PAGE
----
Tuesday, February 04, 2014

Iraq and the illegal spying

The latest revelations on the US government's illegal spying again involve Germany.  Xinhua reports the NSA " spied on former German Chancellor Gerhard Schroder over his criticism of the Iraq War, according to reports on Tuesday.  Schroder's phone was tapped from 2002 because of his critical attitude towards U.S. preparations for the Iraq War."  RT adds:

   Schroeder was added to the NSA espionage targets list as number 388 by 2002, Munich daily Sueddeutsche Zeitung and NDR revealed in their reports on Tuesday.
Media quoted unnamed US government officials and "NSA insiders” who saw Snowden documents.
Schroeder told Sueddeutsche Zeitung that he was not surprised by the report.
The paper added that NSA spying involved not only the detection of connection data, but also written and spoken communications.
In 2002, Schroeder and his Social Democratic party parted with America's views, stating at the beginning of its election campaign that Germany would not provide troops or money for an invasion of Iraq. 

Deutsche Welle also covers the issue:

 Green party politician Hans-Christian Ströbele, who recently met with former NSA contractor Edward Snowden in Moscow, told both publications that he could "confirm" the report.
"According to my information, it really was the case that in 2002 and 2003 Chancellor Schröder - and presumably other members of the coalition government - were tapped," Ströbele said. "The reason for this indeed seems to be that the US side wanted information on Germany's position towards the Iraq war and especially on any German activities seeking to stop a UN resolution."
The US and its allies ultimately invaded Iraq without a UN Security Council mandate.

The deputy chairman for the Social Democrats, Rolf Mützennich, told Wednesday's edition of the Kölner Stadt-Anzeiger newspaper that the "American government should finally contribute to comprehensively clearing up this issue of its own accord."

It should be remembered that the US government illegally spied on the United Nations in the lead up to the Iraq War.  And that, just a few months ago, they were again caught spying on the UN.  Last August, Laura Poitras, Marcel Rosenbach and Holger Stark (Der Spiegel) reported:

President Obama promised that NSA surveillance activities were aimed exclusively at preventing terrorist attacks. But secret documents from the intelligence agency show that the Americans spy on Europe, the UN and other countries.
[. . .]
Beyond their infiltration of the EU, the Americans are also highly interested in intelligence on the UN and the International Atomic Energy Agency, IAEA. The IAEA has been given a red "1" in the area of arms control, while the focus at the UN is on foreign policy ("2") along with human rights, war crimes, environment issues and raw materials (each "3").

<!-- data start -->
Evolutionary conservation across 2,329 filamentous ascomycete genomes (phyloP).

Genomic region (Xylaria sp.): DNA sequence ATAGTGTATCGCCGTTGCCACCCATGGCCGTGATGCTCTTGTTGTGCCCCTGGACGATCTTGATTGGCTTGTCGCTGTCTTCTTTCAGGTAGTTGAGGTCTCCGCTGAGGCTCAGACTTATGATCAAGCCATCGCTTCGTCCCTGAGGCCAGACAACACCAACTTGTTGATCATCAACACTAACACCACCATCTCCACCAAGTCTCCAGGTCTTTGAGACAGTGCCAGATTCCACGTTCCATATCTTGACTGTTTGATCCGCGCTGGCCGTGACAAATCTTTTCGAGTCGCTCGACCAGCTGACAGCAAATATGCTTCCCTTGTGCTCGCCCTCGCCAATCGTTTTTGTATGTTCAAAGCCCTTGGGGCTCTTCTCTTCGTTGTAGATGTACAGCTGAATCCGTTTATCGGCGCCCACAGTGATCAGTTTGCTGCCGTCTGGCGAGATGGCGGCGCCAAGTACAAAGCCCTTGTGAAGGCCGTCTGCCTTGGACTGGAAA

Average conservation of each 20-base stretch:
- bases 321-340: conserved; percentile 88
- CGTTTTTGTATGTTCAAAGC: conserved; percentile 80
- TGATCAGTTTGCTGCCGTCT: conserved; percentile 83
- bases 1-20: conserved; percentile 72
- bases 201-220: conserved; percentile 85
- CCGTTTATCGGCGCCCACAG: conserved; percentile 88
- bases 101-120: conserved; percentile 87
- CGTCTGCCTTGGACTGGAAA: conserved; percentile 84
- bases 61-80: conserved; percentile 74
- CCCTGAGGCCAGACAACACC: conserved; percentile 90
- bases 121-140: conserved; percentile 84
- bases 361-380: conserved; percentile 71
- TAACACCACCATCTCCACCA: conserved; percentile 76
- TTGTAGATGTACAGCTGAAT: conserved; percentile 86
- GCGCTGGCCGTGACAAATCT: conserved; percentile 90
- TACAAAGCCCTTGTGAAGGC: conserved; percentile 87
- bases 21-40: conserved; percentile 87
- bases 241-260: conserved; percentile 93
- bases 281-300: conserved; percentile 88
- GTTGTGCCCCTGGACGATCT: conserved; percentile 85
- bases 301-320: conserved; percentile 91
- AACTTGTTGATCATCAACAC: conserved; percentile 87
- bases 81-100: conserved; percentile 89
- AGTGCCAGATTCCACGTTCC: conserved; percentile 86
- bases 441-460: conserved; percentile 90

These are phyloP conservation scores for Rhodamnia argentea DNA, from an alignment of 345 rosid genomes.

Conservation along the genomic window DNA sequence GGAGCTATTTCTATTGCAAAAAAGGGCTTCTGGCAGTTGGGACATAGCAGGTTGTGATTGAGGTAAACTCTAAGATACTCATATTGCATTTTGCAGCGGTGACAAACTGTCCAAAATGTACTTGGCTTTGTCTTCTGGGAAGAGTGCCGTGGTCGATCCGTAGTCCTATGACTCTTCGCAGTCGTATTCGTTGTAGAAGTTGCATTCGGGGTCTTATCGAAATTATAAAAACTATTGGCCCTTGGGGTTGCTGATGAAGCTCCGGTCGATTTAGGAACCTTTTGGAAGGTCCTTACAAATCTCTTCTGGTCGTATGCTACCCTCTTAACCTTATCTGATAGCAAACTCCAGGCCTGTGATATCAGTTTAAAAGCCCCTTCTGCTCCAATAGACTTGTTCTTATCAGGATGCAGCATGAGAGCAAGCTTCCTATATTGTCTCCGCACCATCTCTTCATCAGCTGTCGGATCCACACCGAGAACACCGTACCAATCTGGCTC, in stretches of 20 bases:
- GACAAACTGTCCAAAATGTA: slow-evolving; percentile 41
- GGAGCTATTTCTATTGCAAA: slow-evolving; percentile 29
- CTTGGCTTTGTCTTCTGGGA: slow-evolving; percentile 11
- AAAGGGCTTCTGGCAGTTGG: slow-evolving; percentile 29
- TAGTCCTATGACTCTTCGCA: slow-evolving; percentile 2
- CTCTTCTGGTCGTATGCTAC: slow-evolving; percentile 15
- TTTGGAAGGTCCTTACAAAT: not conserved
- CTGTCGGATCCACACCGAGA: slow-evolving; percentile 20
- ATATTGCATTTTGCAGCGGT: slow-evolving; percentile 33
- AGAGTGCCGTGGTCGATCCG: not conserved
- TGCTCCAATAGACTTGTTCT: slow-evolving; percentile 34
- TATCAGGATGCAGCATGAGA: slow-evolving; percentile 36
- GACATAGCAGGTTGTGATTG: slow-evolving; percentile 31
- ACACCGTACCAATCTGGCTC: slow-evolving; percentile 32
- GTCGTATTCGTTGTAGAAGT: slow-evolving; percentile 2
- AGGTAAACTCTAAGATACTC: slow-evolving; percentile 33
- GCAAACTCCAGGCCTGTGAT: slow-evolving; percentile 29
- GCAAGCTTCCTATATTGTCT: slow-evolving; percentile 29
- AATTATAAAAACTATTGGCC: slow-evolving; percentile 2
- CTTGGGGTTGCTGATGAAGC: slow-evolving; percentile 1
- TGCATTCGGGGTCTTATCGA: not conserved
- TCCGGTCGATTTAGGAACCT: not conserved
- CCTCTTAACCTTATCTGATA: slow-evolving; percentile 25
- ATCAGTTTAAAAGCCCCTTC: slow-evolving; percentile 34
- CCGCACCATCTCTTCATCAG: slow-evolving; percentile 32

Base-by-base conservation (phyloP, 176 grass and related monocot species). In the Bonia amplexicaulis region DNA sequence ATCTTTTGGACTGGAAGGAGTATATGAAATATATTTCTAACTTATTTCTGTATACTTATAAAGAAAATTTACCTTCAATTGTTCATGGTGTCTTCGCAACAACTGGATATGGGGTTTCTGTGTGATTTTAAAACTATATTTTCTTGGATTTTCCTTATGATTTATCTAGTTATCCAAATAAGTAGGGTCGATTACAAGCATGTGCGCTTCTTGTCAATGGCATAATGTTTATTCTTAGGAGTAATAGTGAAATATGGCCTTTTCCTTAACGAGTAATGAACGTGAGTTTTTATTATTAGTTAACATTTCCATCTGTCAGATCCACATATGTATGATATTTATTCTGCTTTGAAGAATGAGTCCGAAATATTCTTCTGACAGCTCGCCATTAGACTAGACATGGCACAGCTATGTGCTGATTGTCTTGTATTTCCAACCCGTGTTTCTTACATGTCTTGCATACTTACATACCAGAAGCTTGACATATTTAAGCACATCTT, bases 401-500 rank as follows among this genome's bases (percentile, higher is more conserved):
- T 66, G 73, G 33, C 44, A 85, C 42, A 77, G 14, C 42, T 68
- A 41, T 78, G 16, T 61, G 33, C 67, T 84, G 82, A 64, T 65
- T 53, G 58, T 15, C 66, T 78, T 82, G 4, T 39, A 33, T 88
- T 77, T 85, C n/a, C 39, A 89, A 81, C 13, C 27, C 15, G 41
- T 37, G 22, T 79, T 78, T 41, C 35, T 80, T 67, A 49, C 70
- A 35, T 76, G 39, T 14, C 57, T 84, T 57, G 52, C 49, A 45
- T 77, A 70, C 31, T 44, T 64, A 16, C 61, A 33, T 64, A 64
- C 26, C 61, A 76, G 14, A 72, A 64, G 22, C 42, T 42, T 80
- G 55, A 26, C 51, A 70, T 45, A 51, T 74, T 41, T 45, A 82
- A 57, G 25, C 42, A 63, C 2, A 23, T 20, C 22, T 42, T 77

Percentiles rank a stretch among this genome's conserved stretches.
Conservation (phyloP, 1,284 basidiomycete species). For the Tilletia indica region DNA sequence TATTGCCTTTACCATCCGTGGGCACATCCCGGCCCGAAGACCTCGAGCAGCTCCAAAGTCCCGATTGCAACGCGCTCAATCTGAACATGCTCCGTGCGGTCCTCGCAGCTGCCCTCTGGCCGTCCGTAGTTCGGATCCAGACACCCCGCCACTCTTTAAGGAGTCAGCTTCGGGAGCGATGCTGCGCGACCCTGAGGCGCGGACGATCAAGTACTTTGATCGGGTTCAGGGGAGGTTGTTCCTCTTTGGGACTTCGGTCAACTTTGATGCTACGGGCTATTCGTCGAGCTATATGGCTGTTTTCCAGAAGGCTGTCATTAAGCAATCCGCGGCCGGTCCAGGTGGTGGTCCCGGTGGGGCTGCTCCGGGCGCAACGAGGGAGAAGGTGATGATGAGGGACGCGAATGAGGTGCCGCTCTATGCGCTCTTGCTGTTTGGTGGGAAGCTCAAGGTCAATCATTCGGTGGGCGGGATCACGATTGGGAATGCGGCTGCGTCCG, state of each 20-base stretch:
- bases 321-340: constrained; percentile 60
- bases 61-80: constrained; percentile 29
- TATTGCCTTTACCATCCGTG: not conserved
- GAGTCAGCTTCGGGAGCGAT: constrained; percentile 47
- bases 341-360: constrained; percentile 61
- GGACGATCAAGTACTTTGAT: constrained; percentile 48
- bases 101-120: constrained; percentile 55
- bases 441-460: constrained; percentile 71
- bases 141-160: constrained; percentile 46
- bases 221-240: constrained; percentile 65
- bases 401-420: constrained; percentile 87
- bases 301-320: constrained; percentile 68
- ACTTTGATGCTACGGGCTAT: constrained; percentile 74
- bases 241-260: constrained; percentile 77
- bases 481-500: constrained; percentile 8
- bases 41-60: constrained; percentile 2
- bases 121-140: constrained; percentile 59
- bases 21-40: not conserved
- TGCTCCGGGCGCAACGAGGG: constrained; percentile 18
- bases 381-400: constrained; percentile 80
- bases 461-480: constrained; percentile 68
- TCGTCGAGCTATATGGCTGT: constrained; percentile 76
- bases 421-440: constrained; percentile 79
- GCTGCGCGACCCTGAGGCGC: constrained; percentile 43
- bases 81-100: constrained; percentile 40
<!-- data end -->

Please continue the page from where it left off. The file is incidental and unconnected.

The NSA has its own team stationed at the UN, with each of the specialists disguised as diplomats. A secret crew from Washington regularly comes to town to bolster the team's ranks before each session of the General Assembly.

But the Americans also eavesdrop wherever possible during the day-to-day -- and they have been particularly successful at it for quite some time, as the corresponding department proudly reported in June 2012. In a status report they wrote that they had gained "a new access to internal United Nations communication."

As the illegal spying continues, tensions in Iraq continue.  ABC News Radio quotes US Ambassador to Iraq Robert Beecroft stating of Iraq, "We're in a very precarious situation where a misstep anywhere could set off larger conflicts within the country, and that's what we need to stay away from.  The wrong person gets killed, the wrong mosque gets attacked and exploded and you run the risk of sectarian conflict."

Through yesterday, Iraq Body Count counts 93 violent deaths so far this month.

Today, National Iraqi News Agency reports 3 Pajwan bombing (Kirkuk) left five people injured, a Mosul car bombing left eight people injured (six are Iraqi soldiers), a Mosul suicide bomber took his own life and the lives of 2 Iraqi soldiers with six more left injured, a southwest Baghdad car bombing (Bayaa area) left 1 person dead and eight more injured, Baghdad Operations command notes a second bombing (same are) left 2 people dead and ten more injured, another southwest Baghdad car bombing left six people injured,  a Taji roadside bombing left four police officers injured, an eastern Baghdad sticky bombing (Palestine Street) left one police member injured, a Mosul attack left 1 Turkmen woman dead and her husband injured, 1 "of the leaders in 'Daash' terrorist organization" was killed "west of Mousl,"  2 "Katyusha rockets hit an army headquarters of Baghdad's Green Zone," the Green Zone was also hit by a mortar shell,  and 2 corpses were discovered in Baghdad (one had gunshot wounds, the other's head had been bashed in).

The e-mail address for this site is common_ills@yahoo.com.